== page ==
Ukrainian zoo may have to euthanize big animals after shelling
A zoo in Kharviv, Ukraine says it may have to to euthanize some animals after Russian shelling destroyed enclosures. Feldman Ecopark is trying to relocate animals, but if that option fails, some animals, like lions and tigers, will have to be put to sleep.
"Feldman Ecopark doesn't exist anymore," the zoo's founder Alexander Feldman said in a video statement. The zoo was subjected to a bombardment that basically destroyed it, he said in the video, which was posted on Facebook.
Animal enclosures were badly damaged, and Feldman warned some animals could enter the streets. While the bears were in bad condition "by sheer miracle, tigers and lions are alive," he said.
"Today we are deciding ... we have time 'till evening, whether to put them all down or transport them somewhere else," Feldman said. The zoo's team was working in Chutovo, trying to find a way to save the animals, he said. "Maybe we will save baby jaguars, baby panthers, but all adult animals will probably be liquidated," Feldman said.
In the caption of the video, the zoo said its specialists were considering the possibility of equipping some animals with temporary housing in Chutovo, in the Poltava region of Ukraine. "Failing that, the only option left to us is to put the predators to sleep. It is unimaginably painful to talk about this, but the main priority now is the lives of people," the caption reads.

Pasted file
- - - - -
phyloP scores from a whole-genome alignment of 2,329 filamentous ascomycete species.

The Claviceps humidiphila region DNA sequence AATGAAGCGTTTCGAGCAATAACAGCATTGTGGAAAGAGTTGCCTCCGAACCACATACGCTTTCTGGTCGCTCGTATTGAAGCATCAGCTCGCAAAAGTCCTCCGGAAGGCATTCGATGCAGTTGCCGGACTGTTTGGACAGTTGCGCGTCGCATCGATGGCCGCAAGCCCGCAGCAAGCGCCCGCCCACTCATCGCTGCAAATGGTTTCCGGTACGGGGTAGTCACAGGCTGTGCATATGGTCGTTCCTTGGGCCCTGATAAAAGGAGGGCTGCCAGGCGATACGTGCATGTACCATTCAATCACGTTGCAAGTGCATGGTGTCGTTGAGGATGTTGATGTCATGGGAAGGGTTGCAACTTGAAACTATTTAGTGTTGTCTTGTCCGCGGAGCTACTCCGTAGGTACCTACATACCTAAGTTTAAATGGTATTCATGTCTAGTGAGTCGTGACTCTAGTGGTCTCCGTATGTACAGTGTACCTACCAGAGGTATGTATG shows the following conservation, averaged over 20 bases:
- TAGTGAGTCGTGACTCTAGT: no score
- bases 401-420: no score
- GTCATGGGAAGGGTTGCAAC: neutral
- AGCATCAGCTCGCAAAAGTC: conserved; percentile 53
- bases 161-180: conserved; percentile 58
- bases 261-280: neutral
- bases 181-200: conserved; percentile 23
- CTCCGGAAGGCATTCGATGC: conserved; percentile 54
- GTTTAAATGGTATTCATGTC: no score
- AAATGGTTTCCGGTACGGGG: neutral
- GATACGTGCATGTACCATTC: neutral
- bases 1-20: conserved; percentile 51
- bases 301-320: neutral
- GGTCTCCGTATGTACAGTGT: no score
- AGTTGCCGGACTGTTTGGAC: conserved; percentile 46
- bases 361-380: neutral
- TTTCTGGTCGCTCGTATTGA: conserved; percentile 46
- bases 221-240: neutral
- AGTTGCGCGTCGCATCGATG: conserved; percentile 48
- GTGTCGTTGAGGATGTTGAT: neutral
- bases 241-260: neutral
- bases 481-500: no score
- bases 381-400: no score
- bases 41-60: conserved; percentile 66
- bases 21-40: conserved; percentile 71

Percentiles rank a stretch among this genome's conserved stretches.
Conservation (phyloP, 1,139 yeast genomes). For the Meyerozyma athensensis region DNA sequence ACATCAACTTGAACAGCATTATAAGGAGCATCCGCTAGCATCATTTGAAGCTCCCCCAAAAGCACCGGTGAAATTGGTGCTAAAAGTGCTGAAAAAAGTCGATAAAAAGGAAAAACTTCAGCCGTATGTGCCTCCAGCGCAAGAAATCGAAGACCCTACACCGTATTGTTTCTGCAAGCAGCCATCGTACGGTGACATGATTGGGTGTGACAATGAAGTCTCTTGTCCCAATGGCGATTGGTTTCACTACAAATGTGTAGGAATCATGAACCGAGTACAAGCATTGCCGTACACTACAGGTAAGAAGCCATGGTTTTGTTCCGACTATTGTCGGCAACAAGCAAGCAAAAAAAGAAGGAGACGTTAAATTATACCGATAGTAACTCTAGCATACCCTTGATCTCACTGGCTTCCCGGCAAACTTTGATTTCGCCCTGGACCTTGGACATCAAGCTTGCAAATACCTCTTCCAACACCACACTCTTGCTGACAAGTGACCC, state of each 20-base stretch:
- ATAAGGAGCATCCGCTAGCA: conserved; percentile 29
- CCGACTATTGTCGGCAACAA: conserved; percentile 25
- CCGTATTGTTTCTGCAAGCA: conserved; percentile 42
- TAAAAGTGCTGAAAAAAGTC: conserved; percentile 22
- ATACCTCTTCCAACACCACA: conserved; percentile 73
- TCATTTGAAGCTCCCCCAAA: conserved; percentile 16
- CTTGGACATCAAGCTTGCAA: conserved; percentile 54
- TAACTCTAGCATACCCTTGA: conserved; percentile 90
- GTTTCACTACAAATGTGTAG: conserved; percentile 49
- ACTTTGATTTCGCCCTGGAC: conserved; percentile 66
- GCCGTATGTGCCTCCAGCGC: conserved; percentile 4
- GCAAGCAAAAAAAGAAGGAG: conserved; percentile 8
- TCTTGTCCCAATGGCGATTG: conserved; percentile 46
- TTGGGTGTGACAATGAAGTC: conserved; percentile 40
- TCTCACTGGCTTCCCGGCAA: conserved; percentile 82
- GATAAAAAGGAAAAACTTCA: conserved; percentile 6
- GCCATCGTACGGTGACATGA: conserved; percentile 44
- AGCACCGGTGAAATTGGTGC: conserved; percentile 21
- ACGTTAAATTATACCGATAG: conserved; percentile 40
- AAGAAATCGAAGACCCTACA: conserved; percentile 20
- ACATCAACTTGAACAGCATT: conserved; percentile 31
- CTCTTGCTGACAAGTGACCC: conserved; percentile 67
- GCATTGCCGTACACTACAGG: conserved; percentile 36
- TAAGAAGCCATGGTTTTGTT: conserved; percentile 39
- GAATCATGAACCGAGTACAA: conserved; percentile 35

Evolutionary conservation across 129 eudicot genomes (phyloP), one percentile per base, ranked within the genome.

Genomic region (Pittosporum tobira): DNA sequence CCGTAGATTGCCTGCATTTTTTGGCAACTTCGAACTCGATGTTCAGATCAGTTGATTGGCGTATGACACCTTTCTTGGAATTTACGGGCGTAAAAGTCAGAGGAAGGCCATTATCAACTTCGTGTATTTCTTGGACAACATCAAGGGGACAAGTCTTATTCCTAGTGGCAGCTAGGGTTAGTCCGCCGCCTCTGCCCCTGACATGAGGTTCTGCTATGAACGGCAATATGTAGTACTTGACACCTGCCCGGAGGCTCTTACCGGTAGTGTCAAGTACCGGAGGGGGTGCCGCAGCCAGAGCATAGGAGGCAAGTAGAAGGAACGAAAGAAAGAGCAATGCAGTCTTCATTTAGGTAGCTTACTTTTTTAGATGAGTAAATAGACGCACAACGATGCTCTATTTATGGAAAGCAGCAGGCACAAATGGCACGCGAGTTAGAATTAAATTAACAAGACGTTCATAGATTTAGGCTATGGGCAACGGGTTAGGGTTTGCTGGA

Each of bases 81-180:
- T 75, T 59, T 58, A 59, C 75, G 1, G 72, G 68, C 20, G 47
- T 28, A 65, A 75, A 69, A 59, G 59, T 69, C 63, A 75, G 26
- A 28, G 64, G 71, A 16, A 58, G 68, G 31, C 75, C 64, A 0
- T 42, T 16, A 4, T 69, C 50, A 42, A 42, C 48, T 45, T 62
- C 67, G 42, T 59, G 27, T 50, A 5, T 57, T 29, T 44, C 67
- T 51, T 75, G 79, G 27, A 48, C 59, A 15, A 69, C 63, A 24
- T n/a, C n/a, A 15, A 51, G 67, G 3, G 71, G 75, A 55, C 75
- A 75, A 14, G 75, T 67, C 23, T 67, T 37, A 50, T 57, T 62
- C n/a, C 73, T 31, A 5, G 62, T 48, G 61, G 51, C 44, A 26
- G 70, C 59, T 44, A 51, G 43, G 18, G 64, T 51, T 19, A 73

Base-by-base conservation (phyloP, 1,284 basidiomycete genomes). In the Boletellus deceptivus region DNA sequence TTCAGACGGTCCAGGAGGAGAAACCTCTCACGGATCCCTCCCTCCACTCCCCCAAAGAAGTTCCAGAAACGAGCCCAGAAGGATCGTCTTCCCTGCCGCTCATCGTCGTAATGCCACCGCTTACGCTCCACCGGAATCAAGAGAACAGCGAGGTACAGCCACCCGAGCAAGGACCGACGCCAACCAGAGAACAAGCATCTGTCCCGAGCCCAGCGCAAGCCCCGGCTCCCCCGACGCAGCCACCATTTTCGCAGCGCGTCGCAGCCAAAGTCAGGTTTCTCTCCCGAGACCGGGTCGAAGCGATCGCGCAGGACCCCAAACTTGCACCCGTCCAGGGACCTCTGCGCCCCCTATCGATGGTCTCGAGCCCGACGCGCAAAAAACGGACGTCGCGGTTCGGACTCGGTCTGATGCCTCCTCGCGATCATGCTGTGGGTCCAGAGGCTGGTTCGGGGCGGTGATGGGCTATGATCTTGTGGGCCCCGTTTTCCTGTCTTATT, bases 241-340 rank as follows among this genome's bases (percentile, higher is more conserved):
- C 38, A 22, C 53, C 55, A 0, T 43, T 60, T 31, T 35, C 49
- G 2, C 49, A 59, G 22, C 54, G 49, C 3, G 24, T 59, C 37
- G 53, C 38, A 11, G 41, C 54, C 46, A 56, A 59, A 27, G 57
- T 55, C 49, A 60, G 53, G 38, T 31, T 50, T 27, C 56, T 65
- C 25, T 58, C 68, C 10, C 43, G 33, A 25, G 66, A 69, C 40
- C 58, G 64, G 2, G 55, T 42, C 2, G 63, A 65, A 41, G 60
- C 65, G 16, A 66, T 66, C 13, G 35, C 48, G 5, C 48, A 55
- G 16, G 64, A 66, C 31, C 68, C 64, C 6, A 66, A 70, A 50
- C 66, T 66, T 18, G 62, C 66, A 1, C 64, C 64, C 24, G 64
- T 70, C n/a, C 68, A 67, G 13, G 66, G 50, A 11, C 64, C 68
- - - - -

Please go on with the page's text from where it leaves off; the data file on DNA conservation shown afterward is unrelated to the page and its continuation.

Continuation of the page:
In another statement on the Feldman Ecopark website, the zoo said the lions nearly ended up outside the enclosure after a recent round of shelling. "We emphasize that the euthanasia of animals is an extreme measure, which we very much hope will not come to," the statement reads. "Now we are negotiating with a large number of people and organizations, in particular, with those who can accept our animals in Ukraine and abroad."
Still, there is an issue of how to move the large animals. "Such an operation requires the presence of special transport and the participation of a fairly large number of people. Which with a high degree of probability will attract the attention of the enemy, who, as a rule, responds to activity on the territory of the Ecopark with shelling," the statement reads.
CBS News has reached out to Feldman Ecopark for comment and is awaiting response.
On March 4, about two weeks after Russia began its invasion, the zoo said staff were able to visit chimpanzees and orangutans for the first time since the war began. The monkeys had been sheltered by the Kharkov Zoo.
On Tuesday, the zoo was able to move Ukraine's only family of tapirs – a herbivorous animal with a short trunk – and some other exotic animals from Kharkiv. They are at a temporary home in the Poltava region, according to Reuters.
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